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February 1, 2014




Gallery 19‘s February news post is usually St Valentine’s Day themed and reserved for those [things] we love. It is therefore serendipitous that this February is the first of a series of posts scheduled this year focusing on Venetian craftsmanship [subtitled VENETIAN ARTISANS IN PERIL] and showcasing the superb work of some lagoon artisans we have had the privilege to know over the years. 


Paolo Olbi is a name synonymous with the best of Italian craftsmanship. I have seen his name above elegant shop fronts in San Marco and picturesque workshops in Castello and Cannereggio while, closer to home, his oval gold address label is stuck on the inside cover of half-a-dozen beautiful leather notebooks I have collected over the years. I was reminded of Paolo Olbi on Christmas morning while flicking through Derek Jarman’s just-unwrapped Sketchbooks and recognizing the small gold oval name and address in facsimile. Derek Jarman bought his sketchbooks from a shop in Florence that sold Paolo Olbi’s hand-bound books. Jarman loved their scale, materials and craftsmanship and would take away with him as many 12” x 12” deckled-edged albums as he could carry. 



     “…he reached for a large book; the size of a family photograph album, it was painted matt black with the title inscribed in gold. ‘Here’s the film’ he stated, simply. 

     And so it was. Way beyond a scrapbook, it was a movable brainbox: littered with pasted and drawn images, snatches of dialogue, scored revisions, the typed pages of his latest screenplay draft, filigreed with the henna-like pattern of his brown or black hieroglyphic handwriting. Part talisman, part private confessional, wholly unmediated raw dreamscape, reliable invisible friend and booster jet” [TILDA SWINTON] 



Dereck Jarman’s muse, Tilda Swinton, likened the sketchbooks to “the seedbag, the source, the germinator of the garden…handmade and heart-started”. I love the idea that all Jarman’s projects began with a blank book; a blank book hand-bound in Venice by a master craftsman that Jarman then painted black and gold, his spidery handwriting crawling everywhere, the traditional Venetian paper underneath showing through like a censored texture. We were determined to find Paolo Olbi in one of his shops or studios while we were in Venice this winter and scribbled a few of his addresses down in our tattered and battered Blue Guide of Venice.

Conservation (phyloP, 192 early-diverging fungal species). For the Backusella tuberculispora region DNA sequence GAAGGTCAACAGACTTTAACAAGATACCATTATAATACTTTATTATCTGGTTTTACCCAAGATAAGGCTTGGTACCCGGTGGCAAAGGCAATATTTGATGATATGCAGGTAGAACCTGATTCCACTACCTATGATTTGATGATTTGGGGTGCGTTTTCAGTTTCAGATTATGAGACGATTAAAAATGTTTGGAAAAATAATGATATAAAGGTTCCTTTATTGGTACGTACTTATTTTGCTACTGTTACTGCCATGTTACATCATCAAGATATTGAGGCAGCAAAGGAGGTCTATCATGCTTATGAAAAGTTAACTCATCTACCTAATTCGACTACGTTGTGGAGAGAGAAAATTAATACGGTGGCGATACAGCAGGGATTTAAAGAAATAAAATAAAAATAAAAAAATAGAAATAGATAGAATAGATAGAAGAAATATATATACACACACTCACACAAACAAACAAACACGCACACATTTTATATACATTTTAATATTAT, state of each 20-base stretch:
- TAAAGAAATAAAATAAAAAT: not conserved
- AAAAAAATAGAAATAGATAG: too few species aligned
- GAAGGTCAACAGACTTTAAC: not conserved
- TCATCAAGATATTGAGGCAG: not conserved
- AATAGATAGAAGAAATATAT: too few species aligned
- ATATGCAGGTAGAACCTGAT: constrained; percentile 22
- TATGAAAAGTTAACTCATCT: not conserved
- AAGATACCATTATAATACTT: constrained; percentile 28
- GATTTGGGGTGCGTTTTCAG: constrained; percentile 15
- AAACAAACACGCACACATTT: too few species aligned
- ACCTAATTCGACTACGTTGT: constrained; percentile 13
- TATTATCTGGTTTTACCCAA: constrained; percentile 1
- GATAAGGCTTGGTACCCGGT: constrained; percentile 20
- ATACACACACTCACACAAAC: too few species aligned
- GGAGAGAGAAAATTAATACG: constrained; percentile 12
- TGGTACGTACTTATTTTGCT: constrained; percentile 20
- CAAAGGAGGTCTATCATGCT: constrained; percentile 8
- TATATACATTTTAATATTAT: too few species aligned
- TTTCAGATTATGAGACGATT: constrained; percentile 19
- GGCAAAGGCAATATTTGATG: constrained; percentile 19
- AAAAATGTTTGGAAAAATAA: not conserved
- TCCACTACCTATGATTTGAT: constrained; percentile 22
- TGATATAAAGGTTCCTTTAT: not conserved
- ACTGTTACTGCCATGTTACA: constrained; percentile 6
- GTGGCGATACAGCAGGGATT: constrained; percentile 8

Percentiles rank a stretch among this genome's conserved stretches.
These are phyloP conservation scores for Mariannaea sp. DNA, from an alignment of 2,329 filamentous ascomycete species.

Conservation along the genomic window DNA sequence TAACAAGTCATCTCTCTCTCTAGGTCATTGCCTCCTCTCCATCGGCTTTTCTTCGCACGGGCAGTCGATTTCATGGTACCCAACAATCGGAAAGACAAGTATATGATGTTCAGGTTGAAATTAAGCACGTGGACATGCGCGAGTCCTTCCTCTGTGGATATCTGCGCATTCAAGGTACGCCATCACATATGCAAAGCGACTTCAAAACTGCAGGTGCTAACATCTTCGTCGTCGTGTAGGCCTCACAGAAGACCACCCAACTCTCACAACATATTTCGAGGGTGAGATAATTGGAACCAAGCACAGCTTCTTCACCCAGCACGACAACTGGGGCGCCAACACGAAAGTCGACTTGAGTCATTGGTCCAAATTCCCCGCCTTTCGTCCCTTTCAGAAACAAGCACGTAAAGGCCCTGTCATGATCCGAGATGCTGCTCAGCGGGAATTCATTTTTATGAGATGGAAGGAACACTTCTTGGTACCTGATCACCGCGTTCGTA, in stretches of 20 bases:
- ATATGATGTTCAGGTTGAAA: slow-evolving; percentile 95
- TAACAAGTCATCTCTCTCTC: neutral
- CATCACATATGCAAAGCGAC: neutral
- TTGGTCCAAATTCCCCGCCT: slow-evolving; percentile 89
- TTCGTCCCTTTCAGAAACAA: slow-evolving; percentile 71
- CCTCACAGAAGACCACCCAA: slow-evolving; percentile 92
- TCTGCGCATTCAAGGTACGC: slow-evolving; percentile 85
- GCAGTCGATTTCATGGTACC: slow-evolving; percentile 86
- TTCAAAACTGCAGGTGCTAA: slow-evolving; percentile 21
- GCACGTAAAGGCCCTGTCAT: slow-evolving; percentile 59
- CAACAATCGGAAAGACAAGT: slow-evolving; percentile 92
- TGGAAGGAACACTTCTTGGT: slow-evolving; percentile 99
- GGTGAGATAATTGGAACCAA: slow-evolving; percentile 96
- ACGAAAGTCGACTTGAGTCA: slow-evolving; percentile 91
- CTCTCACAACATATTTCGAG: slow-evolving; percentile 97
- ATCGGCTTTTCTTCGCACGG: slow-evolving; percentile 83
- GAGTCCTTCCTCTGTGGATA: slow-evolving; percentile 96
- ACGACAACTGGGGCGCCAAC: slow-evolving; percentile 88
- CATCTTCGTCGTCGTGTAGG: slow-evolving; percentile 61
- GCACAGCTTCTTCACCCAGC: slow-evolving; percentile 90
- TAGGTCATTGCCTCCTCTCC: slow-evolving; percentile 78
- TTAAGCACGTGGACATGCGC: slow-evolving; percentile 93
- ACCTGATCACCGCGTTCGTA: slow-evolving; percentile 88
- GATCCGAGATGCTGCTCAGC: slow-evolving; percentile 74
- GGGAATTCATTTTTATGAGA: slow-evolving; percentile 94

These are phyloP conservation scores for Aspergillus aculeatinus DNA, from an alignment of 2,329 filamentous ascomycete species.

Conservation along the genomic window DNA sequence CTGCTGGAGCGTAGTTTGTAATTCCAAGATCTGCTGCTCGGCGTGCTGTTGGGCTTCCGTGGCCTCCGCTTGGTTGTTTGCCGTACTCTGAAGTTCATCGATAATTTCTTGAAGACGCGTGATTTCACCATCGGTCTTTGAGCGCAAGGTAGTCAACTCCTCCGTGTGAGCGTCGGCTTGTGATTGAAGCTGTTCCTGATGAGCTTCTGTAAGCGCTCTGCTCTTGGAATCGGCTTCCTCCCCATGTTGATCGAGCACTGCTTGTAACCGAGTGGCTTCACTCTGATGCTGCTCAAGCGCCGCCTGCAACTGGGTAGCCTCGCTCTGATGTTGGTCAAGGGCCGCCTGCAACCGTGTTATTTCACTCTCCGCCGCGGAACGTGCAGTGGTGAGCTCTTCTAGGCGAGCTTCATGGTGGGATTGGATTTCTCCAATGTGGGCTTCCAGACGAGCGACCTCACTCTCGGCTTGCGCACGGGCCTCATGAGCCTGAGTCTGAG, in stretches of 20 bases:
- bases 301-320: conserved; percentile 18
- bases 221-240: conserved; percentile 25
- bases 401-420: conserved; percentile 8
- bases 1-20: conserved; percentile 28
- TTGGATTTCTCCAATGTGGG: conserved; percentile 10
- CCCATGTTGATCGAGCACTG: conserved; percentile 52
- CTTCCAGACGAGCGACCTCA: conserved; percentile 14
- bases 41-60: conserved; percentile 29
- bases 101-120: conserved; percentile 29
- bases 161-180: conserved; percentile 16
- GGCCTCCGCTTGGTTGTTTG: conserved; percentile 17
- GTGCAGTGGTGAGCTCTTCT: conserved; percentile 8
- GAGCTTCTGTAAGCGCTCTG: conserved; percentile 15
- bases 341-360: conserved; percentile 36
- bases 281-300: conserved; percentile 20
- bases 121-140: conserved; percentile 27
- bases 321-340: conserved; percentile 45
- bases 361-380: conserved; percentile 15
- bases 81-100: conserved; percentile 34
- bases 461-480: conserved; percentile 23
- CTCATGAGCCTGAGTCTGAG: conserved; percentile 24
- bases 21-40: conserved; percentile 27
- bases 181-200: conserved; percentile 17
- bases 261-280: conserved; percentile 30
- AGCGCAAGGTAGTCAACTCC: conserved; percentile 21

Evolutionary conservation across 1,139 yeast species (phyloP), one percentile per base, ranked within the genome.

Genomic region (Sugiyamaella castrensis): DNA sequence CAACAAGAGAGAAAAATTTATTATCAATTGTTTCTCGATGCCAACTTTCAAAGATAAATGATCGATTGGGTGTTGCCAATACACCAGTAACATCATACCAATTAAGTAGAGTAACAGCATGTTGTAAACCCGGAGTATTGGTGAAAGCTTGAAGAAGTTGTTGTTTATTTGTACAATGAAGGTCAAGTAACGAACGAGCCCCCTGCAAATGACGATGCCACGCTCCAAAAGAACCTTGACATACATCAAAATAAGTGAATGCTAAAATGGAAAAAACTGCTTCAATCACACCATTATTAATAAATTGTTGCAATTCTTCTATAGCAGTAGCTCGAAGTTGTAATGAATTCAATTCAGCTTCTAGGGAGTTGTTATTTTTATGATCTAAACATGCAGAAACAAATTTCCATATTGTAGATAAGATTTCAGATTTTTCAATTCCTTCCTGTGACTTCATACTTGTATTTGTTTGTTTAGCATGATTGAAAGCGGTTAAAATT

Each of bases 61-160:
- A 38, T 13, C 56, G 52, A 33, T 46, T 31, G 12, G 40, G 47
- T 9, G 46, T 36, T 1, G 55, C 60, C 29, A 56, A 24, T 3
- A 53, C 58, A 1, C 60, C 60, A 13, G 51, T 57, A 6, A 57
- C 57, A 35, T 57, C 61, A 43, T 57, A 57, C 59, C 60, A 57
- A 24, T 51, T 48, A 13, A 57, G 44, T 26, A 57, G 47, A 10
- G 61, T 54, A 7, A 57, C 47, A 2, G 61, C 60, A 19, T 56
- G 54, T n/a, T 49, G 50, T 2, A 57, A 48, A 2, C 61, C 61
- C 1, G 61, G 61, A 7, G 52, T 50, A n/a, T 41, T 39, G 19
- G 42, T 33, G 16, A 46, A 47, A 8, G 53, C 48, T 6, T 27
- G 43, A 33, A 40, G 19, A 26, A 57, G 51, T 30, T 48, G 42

As it happened, we found Olbi - by accident – on our first day in Venice: coming out of the Church of Sant’ Pantalon and, after two wrong turns, crossing a bridge that deposited us outside the padlocked gate of Ca’Foscari and the open Legatoria di Paolo Olbi. The maestro was folding sheets of handmade paper into signatures on a large, well-lit workbench. The smell of old leather enveloped us as we went in. We struck up a conversation with Maestro Olbi as we selected ou purchases, commenting on our good fortune in stumbling on this shop when it was none of the addresses we had for him. Had he opened another, we asked? O no, was the mournful reply. This was all there left was of Paolo Olbi in Venice anymore.


Paolo Olbi began his life as a bookbinder in 1962 and his clients included some of the oldest libraries in Venice. The books are bound by hand using vegetable-tanned calf’s leather from Tuscany and the finest marbled papers from Venice, the classical Italian motifs appearing with the help of a 1900s typographical press and a hot stamp machine used to emboss leather. From out under the workbench came the photograph album and visitors book. As Paolo Olbi flicked through the album - photographs of shops he no longer owned, classes he no longer taught, commissions he was no longer asked to undetake - he   spoke sadly about Venice's decline, the death of the great artisans and extinction of their crafts, the average consumers lack of knowledge/preference for the cheaper imitation, the absence of American dollars and the Asian invasion. Olbi paused on a page with a photograph of himself and the actor Johnny Depp, who always drops in when he is in the city, and who once commissioned a beautiful book from Olbi made of leather and the precious metals of an antique German bible. Venice is full of expensive stationary shops but the fact remains that Paolo Olbi is one of the only bookbinders left in a city that was once the printng and publishing capital of Europe.


So next time you are in Venice seek out the Legatoria di Paolo Olbi in Dorsoduro 3253a [at the foot of Ponte Foscari]. You won't be disappointed.